COL The other intelligence failure
Much attention was rightly paid last week to the huge intelligence failure of the Bush team in Iraq. Saddam Hussein had no WMD. But I would argue that there is another, equally egregious intelligence failure when it comes to Iraq, one that is still bedeviling us right now: It is our complete ignorance about the PMD of Iraq -- the people of mass destruction, the suicide bombers -- and the environment that nurtures them.
The truth is, the intelligence failure in Iraq was not just about the chemicals Saddam was mixing in his basement; it was about the emotions he was brewing in Iraqi society.
Let's start with a simple observation: There have been some 125 suicide bomb attacks against U.S. forces in Iraq in the last 16 months, carried out most likely by Sunni Muslims. We need to think about this. There is some kind of suicide-supply chain working in the Muslim world and in Iraq that is able to draw recruits, connect them with bomb makers and deploy them tactically against U.S. and Iraqi targets on an almost daily basis.
What is even more unnerving about these suicide bombers is that, unlike the Hamas crew in Israel, who produce videos of themselves, explain their rationale and say goodbye to families, virtually all the bombers in Iraq have blown themselves up without even telling us their names.
We don't really know how they are chosen, trained, indoctrinated, armed and launched. What we know is that the suicide bombers have killed and maimed hundreds of Iraqis, many of them waiting to join the police or army, and in doing so have done more to block U.S. efforts to reconstruct Iraq than any other factor.
To put it bluntly: We are up against an enemy we do not know and cannot see -- but who is undermining the whole U.S. mission. In fairness, this sort of network is very hard to crack, especially when it has the support of many Sunnis, but our ignorance about it is part of a broader lack of understanding of changes within Iraqi society.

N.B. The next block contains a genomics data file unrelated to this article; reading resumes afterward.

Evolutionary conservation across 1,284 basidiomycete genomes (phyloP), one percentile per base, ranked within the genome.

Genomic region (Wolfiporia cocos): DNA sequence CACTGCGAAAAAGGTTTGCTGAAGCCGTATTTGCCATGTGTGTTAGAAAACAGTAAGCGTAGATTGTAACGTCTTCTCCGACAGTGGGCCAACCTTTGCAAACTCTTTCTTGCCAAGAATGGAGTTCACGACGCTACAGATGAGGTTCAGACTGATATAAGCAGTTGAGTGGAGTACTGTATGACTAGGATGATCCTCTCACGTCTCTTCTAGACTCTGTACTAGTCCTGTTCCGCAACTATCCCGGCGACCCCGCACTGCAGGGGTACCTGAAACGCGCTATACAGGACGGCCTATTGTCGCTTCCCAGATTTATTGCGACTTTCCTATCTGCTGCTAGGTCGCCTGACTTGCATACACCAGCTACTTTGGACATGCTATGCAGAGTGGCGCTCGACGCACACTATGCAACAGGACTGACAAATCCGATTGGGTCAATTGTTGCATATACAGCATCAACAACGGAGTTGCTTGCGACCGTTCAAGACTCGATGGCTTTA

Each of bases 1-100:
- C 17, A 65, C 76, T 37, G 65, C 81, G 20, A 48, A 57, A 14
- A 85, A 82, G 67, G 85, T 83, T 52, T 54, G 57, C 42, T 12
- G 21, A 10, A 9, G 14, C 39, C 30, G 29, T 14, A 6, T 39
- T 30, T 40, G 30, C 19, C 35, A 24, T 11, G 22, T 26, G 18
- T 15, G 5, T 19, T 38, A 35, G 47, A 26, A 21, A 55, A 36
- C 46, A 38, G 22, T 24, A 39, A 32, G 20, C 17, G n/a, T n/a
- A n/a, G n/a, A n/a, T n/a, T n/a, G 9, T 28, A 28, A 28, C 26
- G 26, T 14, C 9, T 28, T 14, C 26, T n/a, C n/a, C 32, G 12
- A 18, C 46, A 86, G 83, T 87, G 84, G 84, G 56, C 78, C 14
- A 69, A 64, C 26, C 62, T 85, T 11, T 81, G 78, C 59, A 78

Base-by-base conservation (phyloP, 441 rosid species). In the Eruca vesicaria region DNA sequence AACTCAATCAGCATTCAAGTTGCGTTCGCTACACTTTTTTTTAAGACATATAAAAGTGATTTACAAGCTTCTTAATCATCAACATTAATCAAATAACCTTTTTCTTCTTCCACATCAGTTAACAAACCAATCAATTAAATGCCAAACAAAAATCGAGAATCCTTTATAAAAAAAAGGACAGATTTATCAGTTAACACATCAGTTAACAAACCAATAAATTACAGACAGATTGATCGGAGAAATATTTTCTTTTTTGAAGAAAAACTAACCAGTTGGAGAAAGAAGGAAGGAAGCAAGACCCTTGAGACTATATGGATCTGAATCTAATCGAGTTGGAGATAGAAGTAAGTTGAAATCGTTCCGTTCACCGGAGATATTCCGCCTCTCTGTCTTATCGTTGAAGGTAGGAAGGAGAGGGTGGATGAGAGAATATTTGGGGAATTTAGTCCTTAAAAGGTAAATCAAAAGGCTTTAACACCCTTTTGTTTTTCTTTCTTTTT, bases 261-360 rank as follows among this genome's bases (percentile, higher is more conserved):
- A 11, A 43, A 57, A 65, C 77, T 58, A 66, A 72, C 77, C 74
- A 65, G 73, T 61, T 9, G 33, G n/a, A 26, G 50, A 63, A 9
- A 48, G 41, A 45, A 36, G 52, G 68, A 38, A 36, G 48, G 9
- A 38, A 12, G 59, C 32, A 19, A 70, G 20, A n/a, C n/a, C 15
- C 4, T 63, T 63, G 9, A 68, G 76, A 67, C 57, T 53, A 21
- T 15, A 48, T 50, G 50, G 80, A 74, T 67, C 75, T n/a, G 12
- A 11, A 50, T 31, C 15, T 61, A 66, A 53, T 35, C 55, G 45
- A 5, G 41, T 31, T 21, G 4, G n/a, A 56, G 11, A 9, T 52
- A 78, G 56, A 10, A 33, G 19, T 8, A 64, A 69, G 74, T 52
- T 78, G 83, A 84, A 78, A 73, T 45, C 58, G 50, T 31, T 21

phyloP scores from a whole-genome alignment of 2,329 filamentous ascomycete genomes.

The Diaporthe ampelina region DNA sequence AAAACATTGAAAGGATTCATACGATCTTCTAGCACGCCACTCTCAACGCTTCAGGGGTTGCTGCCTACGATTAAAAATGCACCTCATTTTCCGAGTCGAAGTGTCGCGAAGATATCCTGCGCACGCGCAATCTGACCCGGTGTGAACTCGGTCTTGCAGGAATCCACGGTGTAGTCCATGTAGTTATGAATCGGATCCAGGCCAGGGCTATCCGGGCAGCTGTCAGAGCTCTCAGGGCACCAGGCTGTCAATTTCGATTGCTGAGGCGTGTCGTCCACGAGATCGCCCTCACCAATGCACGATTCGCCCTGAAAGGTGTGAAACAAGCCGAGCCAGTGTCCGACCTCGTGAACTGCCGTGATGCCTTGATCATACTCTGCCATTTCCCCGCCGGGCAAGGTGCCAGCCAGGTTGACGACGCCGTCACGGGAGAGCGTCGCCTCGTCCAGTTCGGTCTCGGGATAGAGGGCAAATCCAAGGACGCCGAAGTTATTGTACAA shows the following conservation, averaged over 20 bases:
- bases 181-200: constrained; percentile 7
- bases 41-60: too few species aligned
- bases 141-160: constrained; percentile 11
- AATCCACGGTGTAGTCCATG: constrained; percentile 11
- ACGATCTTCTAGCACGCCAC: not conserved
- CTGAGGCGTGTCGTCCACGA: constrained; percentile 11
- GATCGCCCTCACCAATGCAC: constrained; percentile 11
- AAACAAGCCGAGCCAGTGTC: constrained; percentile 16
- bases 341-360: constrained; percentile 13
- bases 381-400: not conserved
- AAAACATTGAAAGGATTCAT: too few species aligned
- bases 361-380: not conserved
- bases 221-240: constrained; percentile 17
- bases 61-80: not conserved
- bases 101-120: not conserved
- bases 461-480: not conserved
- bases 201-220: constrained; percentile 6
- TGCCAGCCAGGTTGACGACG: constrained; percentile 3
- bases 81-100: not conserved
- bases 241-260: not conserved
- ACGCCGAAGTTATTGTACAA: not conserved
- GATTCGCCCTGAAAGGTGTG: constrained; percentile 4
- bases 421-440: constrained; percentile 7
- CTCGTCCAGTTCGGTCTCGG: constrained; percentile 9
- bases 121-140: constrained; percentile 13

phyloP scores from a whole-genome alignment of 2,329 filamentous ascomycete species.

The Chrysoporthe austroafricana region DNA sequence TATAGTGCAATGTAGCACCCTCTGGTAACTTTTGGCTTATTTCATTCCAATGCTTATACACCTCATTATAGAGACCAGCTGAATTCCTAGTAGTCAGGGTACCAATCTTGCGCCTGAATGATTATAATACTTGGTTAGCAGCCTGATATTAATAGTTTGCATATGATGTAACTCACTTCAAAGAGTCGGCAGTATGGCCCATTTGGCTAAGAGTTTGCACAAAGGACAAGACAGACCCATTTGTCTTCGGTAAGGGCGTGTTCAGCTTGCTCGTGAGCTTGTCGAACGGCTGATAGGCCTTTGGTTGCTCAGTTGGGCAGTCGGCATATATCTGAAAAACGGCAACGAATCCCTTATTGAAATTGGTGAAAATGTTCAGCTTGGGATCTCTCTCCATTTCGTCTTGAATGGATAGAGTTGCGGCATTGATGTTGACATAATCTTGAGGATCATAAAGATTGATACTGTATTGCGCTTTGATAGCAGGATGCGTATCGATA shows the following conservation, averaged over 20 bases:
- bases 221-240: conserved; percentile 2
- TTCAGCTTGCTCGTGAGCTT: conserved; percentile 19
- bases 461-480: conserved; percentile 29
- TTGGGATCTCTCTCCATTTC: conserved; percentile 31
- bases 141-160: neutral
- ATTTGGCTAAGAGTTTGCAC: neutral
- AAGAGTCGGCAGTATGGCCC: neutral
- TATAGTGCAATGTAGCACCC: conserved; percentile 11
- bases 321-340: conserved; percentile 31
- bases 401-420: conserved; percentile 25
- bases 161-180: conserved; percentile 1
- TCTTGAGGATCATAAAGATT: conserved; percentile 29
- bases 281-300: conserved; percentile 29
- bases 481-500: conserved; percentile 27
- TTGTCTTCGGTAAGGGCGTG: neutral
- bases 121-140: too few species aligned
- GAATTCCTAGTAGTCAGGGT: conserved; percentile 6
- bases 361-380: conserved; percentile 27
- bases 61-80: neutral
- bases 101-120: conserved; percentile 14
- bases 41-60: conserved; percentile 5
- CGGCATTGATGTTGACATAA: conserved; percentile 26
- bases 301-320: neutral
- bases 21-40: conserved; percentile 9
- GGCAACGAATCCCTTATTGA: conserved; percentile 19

When I visited Iraq after the war, what struck me most was how utterly broken it was. The 35 years of Saddam's misrule, including a decade of U.N. sanctions, had decimated Iraq's physical and social infrastructure. The young masked gunmen sawing people's heads off today came of age in this vacuum, which was filled in by religion -- some of it injected by Saddam for his own reasons, and some of it flowing over the borders, mainly from Saudi Arabia, Syria and Iran.
For the past few decades there has been "a surge of Islamic identity, not just in Iraq, but all over the Arab world," said Yitzhak Nakash, a Brandeis University expert on Shiite Islam and author of the upcoming "Shiism and Nationalism in the Arab World." "We definitely ignored it. We were in denial."
But Saddam recognized its potential, Nakash said. On the Shiite side he allowed Muqtada al-Sadr's father to lead Friday prayers in hopes of soaking up the religious energy among Shiites and directing it away from the regime. When the elder al-Sadr turned it on Saddam instead, Saddam had him killed in 1999. On the Sunni side, Nakash added, Saddam went on a mosque-building spree, to bolster his legitimacy, and he tolerated an infusion of Wahhabi Islam from Saudi Arabia to counterbalance the Shiites.
By the time the United States invaded Iraq, "Islam was a potent force," Nakash said. "Iraq was no longer a largely secular country, waiting to embrace America, as many of the exiles remembered it."
Does this mean all is lost in Iraq? Not necessarily, Nakash argues. It does mean that we have to alter our strategy and narrow our short-term expectations. The Shiites and the Kurds, who are 80 percent of Iraq's population, still want a democratic Iraq. That is a foundation for hope.
What is required on America's part now, Nakash said, "is a strategic decision to come to terms with the reality on the ground" -- to accept the notion that not all Muslim clerics are alike, and actively engage the moderate Islamists as part of the solution in Iraq. We clearly need a broad strategy for Iraq and the Middle East that will give Islamists a chance to prove that Islamic democracy could not only stop the suicide bombers, but also genuinely promote accommodation between Islam and the West.
Thomas Friedman is a columnist for the New York Times.